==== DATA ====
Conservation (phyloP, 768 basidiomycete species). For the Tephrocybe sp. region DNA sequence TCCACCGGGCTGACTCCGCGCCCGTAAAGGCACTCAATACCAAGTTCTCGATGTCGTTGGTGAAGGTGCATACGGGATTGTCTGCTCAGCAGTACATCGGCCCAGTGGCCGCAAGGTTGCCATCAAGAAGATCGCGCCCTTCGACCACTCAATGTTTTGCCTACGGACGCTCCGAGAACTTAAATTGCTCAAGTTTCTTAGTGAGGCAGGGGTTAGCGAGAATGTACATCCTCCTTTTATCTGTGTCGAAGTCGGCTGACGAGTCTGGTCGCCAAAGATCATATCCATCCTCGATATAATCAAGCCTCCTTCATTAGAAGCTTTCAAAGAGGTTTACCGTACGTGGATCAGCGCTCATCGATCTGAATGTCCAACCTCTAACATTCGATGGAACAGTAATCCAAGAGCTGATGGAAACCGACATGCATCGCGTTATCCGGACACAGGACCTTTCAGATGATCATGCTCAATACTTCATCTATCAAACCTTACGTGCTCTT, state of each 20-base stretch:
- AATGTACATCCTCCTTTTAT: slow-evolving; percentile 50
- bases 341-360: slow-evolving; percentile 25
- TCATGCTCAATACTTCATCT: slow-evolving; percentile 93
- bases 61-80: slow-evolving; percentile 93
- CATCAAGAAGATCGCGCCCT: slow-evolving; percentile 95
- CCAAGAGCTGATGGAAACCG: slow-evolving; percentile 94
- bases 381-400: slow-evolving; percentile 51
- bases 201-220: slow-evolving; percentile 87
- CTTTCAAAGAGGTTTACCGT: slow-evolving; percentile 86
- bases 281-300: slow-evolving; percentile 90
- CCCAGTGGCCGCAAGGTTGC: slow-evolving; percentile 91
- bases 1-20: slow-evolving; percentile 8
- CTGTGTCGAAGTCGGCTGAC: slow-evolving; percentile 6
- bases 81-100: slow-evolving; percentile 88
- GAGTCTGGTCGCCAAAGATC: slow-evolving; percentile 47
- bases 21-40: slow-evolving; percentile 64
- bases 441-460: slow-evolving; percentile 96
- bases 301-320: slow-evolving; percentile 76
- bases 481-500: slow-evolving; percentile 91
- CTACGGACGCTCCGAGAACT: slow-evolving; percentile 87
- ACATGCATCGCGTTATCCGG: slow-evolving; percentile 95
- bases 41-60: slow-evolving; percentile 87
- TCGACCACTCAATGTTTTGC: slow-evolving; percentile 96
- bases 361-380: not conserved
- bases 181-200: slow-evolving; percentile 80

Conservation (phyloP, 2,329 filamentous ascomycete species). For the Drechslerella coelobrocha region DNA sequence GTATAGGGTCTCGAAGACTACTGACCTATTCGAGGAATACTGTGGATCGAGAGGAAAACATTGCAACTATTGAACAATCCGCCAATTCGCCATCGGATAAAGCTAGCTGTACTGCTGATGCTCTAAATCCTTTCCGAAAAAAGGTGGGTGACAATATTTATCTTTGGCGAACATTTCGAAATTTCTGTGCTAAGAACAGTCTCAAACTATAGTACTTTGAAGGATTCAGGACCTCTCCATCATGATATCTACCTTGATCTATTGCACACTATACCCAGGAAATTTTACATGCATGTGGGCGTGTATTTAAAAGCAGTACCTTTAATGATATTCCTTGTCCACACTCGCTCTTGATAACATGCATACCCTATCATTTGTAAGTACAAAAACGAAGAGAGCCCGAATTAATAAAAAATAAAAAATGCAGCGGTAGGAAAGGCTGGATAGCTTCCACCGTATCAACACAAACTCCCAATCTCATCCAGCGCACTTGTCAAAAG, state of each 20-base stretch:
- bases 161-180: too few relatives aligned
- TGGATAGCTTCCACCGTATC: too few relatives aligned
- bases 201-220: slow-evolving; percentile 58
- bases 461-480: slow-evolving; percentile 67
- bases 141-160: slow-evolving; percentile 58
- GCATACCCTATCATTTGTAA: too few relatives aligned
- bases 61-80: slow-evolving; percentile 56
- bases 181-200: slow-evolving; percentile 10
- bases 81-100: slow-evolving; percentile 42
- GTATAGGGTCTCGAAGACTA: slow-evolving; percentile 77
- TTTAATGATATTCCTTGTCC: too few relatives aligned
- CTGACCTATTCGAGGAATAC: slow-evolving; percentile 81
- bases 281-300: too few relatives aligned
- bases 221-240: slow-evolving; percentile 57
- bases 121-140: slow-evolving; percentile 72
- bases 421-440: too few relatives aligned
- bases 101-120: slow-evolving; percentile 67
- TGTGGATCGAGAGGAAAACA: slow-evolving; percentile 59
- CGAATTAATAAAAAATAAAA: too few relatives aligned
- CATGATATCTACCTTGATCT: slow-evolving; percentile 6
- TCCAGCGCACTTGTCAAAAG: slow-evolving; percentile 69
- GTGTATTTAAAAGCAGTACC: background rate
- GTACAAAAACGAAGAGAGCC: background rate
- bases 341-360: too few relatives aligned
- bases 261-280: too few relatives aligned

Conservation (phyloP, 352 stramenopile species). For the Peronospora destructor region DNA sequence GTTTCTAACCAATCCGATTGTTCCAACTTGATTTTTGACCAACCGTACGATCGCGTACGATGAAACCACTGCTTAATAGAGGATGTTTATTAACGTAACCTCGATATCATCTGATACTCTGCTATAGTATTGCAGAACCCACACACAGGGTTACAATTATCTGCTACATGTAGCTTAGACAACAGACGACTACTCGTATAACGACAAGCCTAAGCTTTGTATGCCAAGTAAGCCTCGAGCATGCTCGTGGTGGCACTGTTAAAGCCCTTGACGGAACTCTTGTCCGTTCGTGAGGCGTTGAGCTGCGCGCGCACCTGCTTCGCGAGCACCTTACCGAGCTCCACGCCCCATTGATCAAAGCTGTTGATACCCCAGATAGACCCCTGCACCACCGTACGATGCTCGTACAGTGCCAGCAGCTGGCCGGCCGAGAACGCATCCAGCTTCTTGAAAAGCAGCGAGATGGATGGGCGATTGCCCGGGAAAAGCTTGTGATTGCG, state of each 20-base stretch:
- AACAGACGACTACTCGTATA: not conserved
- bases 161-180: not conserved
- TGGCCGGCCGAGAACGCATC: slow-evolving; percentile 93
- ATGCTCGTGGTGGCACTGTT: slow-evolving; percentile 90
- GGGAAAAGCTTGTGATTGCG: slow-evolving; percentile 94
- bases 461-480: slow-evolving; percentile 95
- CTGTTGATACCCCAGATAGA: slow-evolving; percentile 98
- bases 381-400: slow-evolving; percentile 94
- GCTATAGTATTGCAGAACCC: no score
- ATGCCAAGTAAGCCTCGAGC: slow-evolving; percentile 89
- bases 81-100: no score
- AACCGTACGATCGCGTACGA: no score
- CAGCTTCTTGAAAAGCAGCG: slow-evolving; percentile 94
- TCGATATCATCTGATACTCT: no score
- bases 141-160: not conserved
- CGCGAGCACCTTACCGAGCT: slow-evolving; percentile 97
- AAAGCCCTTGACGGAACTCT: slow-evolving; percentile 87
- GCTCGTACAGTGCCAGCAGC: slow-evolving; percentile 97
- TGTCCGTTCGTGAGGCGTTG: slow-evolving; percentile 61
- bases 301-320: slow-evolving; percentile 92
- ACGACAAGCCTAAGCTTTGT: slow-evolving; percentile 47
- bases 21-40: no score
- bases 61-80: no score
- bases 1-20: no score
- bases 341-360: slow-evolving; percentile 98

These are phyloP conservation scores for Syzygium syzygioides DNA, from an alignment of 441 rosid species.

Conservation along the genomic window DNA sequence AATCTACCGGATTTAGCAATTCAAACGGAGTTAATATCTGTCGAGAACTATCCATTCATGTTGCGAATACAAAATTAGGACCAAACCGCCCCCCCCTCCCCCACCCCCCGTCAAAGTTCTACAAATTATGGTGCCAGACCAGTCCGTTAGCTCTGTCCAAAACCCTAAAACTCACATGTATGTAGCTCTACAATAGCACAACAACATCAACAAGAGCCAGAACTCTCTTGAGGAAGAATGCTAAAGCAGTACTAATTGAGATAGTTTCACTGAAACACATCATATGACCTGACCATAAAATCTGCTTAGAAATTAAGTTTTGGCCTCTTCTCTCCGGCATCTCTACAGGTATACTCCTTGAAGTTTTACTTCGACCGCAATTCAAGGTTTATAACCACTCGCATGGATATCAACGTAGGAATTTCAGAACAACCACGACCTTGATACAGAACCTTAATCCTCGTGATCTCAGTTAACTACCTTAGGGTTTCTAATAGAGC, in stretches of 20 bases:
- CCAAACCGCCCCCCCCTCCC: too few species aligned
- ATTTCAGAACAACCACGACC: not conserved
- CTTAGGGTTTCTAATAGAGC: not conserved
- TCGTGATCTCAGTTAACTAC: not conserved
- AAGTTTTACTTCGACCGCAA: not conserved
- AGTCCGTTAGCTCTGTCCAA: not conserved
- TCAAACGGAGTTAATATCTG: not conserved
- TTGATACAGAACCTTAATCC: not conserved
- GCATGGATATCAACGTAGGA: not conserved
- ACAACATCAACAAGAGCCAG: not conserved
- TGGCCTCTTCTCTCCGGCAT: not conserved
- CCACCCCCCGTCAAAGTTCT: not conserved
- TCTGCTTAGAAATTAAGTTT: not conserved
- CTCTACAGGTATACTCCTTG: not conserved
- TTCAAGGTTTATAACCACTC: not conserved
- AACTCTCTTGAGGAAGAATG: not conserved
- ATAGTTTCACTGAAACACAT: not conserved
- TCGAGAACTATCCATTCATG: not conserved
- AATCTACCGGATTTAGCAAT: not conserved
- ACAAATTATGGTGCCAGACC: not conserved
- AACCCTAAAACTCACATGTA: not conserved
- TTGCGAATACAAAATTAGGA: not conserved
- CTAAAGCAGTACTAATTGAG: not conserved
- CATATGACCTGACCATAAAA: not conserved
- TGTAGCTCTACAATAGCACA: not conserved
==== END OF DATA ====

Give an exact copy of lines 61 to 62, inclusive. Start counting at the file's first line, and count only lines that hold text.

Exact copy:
- bases 381-400: slow-evolving; percentile 94
- GCTATAGTATTGCAGAACCC: no score